Tshepo Mokgothu
Tshepo Mokgothu, LLB (University of Botswana), LLM (University of Kent) is a recipient of the Joint Master in Parliamentary Procedures and Legislative Drafting and a Senior Legislative Drafter at The Attorney General’s Chambers in Botswana.
Article

The ECtHR’s Grand Chamber Judgment in Ilias and Ahmed Versus Hungary: A Practical and Realistic Approach

Can This Paradigm Shift Lead the Reform of the Common European Asylum System?

Journal Hungarian Yearbook of International Law and European Law, Issue 1 2020
Keywords ECHR, Hungarian transit zone, deprivation of liberty, concept of safe third country, Common European Asylum System
Authors Ágnes Töttős
AbstractAuthor's information

    The judgment of the Grand Chamber of the ECtHR in Ilias and Ahmed v. Hungary reflected a big turn of the ECtHR towards a practical and realistic approach. Although the Grand Chamber found that Hungary by choosing to use inadmissibility grounds and expel the applicants to Serbia failed to carry out a thorough assessment of the Serbian asylum system, including the risk of summary removal, contrary to the Chamber it found that a confinement of 23 days in 2015 did not constitute a de facto deprivation of liberty. This paradigm shift is already visible in further decisions of the Court, and it could even serve as a basis for a new direction when reforming the Common European Asylum System.


Ágnes Töttős
Ágnes Töttős: lecturer, Pázmány Péter Catholic University, Budapest; JHA counselor responsible for migration and asylum issues at the Permanent Representation of Hungary to the EU, Brussels.
Article

2020/28 The posting of workers: An EU and Slovak Republic perspective

Journal European Employment Law Cases, Issue 3 2020
Keywords Posting of Workers
Authors Benita Korosiová and Gabriel Havrilla
AbstractAuthor's information

    This article discusses some of the problems with the Slovak implementation of the Posting of Workers Directive.


Benita Korosiová
Benita Korosiová is a senior lawyer at HAVRILLA&Co. Law Firm, Bratislava.

Gabriel Havrilla
Gabriel Havrilla is a managing partner at HAVRILLA&Co. Law Firm, Bratislava.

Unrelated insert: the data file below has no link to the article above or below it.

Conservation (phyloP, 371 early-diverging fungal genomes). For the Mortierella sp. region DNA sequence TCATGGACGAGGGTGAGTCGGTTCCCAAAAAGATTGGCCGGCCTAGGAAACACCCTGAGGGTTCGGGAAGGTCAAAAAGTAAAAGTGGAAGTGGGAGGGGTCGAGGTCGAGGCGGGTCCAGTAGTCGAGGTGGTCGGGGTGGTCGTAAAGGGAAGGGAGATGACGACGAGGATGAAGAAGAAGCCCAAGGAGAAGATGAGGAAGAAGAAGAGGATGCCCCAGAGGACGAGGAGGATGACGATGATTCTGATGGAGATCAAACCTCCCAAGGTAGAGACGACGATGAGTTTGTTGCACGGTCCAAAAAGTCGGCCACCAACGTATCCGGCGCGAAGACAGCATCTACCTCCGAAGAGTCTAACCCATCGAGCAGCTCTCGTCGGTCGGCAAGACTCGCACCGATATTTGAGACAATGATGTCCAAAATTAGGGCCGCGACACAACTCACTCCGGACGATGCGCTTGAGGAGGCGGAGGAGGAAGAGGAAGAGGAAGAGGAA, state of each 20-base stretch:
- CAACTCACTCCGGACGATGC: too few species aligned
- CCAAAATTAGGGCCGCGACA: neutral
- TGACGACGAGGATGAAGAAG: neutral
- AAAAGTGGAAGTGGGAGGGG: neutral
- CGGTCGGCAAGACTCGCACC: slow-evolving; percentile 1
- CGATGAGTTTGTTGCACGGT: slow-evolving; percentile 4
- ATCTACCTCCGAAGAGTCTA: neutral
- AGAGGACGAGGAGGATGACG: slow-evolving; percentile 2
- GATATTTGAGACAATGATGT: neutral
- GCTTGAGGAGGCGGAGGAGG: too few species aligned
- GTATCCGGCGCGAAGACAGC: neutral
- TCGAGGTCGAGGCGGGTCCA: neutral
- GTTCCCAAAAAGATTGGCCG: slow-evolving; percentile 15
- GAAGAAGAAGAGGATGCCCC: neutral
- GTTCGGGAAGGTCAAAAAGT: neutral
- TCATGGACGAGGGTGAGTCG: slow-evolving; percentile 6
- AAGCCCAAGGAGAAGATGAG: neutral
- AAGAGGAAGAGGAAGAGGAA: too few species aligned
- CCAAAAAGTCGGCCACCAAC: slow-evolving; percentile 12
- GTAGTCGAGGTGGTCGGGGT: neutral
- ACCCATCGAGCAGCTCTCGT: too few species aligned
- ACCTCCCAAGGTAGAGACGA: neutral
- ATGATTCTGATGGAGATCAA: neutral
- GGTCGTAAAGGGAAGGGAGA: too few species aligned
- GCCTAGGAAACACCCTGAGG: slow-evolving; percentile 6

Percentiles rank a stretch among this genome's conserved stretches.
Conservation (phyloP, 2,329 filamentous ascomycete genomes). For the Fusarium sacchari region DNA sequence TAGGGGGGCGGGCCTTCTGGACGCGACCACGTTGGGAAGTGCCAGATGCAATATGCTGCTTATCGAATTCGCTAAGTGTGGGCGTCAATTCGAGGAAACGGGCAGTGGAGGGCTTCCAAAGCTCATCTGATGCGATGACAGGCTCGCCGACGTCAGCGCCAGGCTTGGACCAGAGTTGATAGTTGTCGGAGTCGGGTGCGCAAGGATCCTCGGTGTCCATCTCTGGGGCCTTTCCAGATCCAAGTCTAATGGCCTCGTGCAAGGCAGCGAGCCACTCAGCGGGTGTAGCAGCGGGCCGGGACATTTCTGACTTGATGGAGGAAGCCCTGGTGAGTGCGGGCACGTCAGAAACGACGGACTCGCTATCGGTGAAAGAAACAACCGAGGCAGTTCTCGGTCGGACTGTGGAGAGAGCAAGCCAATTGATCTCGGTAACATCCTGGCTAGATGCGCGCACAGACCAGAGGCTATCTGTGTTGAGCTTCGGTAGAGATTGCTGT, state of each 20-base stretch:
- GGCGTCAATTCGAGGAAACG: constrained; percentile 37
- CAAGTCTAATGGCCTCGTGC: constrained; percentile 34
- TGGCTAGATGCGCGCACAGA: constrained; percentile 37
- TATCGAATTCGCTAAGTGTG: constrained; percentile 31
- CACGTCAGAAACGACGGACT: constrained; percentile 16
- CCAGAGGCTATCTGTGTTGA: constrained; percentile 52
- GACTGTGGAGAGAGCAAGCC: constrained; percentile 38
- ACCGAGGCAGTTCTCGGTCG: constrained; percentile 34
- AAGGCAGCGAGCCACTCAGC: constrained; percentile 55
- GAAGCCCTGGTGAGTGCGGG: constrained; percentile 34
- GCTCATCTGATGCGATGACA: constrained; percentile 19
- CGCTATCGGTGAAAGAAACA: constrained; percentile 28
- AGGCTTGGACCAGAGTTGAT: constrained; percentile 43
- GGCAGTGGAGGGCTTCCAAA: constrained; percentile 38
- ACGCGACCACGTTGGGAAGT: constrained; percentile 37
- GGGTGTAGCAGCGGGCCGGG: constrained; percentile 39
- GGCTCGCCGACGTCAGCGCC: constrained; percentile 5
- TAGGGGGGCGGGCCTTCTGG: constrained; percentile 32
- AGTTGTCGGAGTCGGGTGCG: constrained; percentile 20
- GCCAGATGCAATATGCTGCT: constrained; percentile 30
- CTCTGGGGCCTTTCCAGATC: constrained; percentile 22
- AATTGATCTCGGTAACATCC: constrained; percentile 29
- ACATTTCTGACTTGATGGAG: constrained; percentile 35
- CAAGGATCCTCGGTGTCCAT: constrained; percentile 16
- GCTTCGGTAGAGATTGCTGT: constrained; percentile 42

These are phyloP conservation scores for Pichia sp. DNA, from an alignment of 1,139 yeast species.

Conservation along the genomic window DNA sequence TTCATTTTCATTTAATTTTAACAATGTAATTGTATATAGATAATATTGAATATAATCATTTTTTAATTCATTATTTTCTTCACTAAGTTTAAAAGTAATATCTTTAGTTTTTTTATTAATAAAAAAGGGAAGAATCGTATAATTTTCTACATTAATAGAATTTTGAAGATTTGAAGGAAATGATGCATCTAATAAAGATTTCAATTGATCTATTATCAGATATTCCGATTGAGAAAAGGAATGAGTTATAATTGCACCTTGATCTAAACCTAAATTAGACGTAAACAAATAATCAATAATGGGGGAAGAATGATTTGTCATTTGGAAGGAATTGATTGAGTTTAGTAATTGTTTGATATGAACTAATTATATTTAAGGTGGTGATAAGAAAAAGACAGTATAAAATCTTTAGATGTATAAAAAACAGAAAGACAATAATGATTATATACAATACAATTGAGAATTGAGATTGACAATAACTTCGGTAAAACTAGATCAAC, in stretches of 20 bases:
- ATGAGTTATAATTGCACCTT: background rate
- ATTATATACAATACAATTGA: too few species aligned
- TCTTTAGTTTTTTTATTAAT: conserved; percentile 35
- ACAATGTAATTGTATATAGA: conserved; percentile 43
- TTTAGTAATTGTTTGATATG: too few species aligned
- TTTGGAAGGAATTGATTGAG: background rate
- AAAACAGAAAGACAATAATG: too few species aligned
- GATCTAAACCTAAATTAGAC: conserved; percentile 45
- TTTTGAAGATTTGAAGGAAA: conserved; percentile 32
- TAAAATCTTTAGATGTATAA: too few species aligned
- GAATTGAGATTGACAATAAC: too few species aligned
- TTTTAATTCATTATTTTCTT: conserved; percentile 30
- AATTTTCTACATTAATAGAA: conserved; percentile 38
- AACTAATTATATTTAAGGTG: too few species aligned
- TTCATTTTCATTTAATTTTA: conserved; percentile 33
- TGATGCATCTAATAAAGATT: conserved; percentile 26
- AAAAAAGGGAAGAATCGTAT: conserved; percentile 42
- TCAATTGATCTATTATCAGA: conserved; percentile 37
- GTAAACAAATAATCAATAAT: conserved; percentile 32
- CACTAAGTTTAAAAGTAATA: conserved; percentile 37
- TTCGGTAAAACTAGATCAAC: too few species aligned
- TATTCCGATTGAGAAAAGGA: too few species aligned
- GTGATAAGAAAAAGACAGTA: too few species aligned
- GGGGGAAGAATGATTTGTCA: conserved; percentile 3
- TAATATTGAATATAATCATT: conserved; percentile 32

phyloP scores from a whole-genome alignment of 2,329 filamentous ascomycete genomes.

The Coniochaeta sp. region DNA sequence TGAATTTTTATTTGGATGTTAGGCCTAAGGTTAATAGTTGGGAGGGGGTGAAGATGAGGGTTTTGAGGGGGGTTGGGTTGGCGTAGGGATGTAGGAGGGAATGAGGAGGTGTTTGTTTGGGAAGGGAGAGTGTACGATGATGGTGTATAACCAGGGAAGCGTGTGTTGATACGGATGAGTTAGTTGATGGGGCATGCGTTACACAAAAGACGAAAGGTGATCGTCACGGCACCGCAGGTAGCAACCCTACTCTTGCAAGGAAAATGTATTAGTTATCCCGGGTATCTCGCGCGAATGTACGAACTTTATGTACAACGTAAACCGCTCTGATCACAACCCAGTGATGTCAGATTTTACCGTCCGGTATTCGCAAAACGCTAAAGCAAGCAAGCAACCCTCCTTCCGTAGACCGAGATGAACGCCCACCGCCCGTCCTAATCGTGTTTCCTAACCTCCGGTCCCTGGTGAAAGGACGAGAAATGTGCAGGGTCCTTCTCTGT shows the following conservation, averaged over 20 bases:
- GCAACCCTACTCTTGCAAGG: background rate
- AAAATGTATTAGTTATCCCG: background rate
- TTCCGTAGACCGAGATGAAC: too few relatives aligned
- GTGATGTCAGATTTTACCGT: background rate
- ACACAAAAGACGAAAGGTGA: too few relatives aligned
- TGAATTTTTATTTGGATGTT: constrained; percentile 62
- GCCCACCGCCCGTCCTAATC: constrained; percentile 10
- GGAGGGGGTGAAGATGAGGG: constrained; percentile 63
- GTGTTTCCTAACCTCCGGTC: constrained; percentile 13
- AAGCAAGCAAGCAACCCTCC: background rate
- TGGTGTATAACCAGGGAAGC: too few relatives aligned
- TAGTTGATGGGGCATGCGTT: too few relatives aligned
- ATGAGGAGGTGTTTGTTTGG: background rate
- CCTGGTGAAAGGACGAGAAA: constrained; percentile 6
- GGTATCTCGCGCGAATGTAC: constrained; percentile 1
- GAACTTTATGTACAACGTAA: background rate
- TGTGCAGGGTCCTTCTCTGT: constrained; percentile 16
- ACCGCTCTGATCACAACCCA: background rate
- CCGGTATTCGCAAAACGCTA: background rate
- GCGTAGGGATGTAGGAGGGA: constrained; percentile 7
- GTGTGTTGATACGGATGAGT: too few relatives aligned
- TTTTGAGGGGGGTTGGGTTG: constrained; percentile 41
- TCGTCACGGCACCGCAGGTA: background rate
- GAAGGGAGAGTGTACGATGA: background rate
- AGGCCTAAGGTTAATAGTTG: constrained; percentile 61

Pending Cases

Case C-232/20, Temporary Agency Work

NP – v – Daimler AG, Mercedes-Benz Werk Berlin, reference lodged by the Ufficio del Giudice di Pace di Lanciano (Italy) on 28 May 2020

Journal European Employment Law Cases, Issue 3 2020
Keywords Temporary Agency Work
Case Reports

2020/8 Right of temporary workers to the same pay for the same work (LT)

Journal European Employment Law Cases, Issue 1 2020
Keywords Temporary agency work, Other forms of discrimination
Authors Vida Petrylaitė
AbstractAuthor's information

    On 20 June 2019, Vilnius Regional Court in Lithuania (instance of appeal) delivered a decision in a case where the applicants claimed that a temporary employment agency, UAB Manpower Lit (the ‘Agency’), which recruited temporary workers (‘claimants’) for the European Institute for Gender Equality (‘EIGE’), paid them lower salaries than permanent staff. It was ruled that the Agency had discriminated against these workers by paying them lower salaries than they would have received if they had been recruited directly by EIGE. The Court also ordered the payment of pay arrears for a certain period to the temporary staff.


Vida Petrylaitė
Vida Petrylaitė is an associate professor at Vilnius University.
Case Reports

2019/47 Transfer of undertakings does not include temporary agency workers (AT)

Journal European Employment Law Cases, Issue 4 2019
Keywords Transfer of undertakings, Transfer, Employees who transfer/refuse to transfer
Authors Thomas B. Pfalz
AbstractAuthor's information

    In a series of rulings the Austrian Supreme Court has made it clear that temporary agency workers are transferred to the transferee only if they are assigned to the transferor on a permanent basis. According to the Court, the facts of the cases at hand are not comparable to those of the ECJ ruling in Albron Catering BV (C-242/09). Hence the temporary agency workers remain with their original employer. However, some aspects of the Court’s reasoning seem unclear if not contradictory with regard to other recent judgments.


Thomas B. Pfalz
Thomas B. Pfalz is a Senior Scientist at the Institute for Law at the University of Klagenfurt.
Article

Access_open Consumer Social Responsibility in Dutch Law

A Case Study on the Role of Consumers in Energy Transition

Journal Erasmus Law Review, Issue 4 2019
Keywords consumer, energy transition, social responsibility, Dutch law, EU law
Authors Katalin Cseres
AbstractAuthor's information